Is Chrysler Lying About Viper Buyers?
Not buyers of Dodge Vipers per se. Some 127 of them found their way to a Dodge dealer in January, a 74 percent gain from last year’s total. Of course, that may have a little something to do with the fact that A) Dodge dealers are dealing as if their life depends on it (which it does) and B) the chances of buying a new Viper are decreasing by the minute. Especially since Chrysler revealed that it wants to sell the model as a brand to . . . someone. Oh how we laughed! Well, not Autoblog obviously, despite having reported that American tuner Saleen was a suitor (after having reported that Saleen’s busy going belly-up). I mention this not because I’ve been dying to put the boot in to Autoblog ever since my reader-inspired vow of fraternity, but because it raises the obvious question. Is Chrysler lying when it told the MSM that it has three companies interested in buying its Viper tooling and trademarks? (Setting aside the question of whether or not Cerberus has already mortgaged these “assets.”) Here’s AB’s take:
When the announcement was initially made that the automaker was considering offloading Viper as a brand, the prevailing thought was that the move could save the car from extinction. Now, the tables have turned and it’s generally acknowledged that Viper’s sale may actually help save its struggling parent company. The income from selling the sportscar unit could help bolster the report due to Congress by the end of March regarding Chrysler’s long-term viability, but the automaker doesn’t expect to have anything finalized by D-day.
Coincidence? I THINK NOT. How easy is it to say “we’ve got three buyers lined up?” “We’re doing due diligence,” Jim Press said in yesterday’s conference call. I would love to see the bona fides of these potential Viper builders. But then it’s not like I loaned Chrysler $7b. . . .
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- Spookiness I can see revising requirements for newer vehicles, like 3 years, but not for older. I live in a state with safety inspections next to a state without, within a common metro-area commute "shed." Besides the fact that the non-inspection state has a lot of criminals to begin with, they're poorer, less educated, have a lot of paper-tag shady dealers, very lax law enforcement of any kind, and not much of a culture of car maintenance. It's all of their janky hoopties dead or burning on the side of the road every mile that farks up the commute for the rest of us. Having a car inspected just once a year is a minimal price of civilization, and at least is some basic defense against some of the brake-less, rusted-out heaps that show up on YouTubes "Just Rolled In."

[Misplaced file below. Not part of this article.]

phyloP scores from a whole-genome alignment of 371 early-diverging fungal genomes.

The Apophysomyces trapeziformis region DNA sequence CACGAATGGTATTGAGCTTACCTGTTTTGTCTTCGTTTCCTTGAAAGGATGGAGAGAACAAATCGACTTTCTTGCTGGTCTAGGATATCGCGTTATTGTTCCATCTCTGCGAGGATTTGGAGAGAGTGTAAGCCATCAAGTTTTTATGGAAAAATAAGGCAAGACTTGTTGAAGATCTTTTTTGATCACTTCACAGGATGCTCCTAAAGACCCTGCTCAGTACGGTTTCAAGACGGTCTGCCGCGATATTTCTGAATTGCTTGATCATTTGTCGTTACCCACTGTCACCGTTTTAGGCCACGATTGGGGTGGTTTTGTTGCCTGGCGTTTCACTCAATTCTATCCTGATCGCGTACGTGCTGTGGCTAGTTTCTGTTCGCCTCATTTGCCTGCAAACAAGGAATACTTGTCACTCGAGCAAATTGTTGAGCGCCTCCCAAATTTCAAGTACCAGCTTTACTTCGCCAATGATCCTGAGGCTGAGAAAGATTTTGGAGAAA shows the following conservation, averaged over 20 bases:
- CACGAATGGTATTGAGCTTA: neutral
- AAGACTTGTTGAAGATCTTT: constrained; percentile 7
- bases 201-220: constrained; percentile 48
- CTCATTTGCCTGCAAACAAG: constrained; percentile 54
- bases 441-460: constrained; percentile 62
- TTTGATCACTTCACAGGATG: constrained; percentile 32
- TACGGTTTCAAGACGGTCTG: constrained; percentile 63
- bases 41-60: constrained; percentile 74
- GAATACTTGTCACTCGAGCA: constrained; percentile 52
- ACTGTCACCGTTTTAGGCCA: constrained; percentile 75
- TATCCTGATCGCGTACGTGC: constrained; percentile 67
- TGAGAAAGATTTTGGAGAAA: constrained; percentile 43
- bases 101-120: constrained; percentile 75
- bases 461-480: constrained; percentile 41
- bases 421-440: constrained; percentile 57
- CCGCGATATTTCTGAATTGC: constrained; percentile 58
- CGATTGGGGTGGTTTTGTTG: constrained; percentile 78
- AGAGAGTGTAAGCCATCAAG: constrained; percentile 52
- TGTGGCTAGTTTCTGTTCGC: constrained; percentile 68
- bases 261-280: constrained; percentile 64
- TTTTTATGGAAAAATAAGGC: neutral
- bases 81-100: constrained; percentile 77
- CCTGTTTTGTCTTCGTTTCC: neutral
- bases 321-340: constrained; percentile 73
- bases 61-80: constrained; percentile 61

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- David S. 4.4L Twin turbo, thanks BMW!
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The main thing about the Viper now is it's (probably) a money losing operation for Chrysler right now. Selling the Viper will let them kill two house flies (not big enough to be birds) with one stone: Less expenses, and you got some spare change out of the deal. I can't imagine who'd really want this, maybe another sports/exotic brand who wants to add something to their stable on the cheap? I don't see how the V10 is going to fit into this either. I predict that if somebody does actually buy up the Viper they'll use their own engine. Oh, and location of assembly doesn't mean squat for the Viper. It's hand-made.
Who's going the be the Viper dealer? Still sold through Chrysler? Who stocks the parts?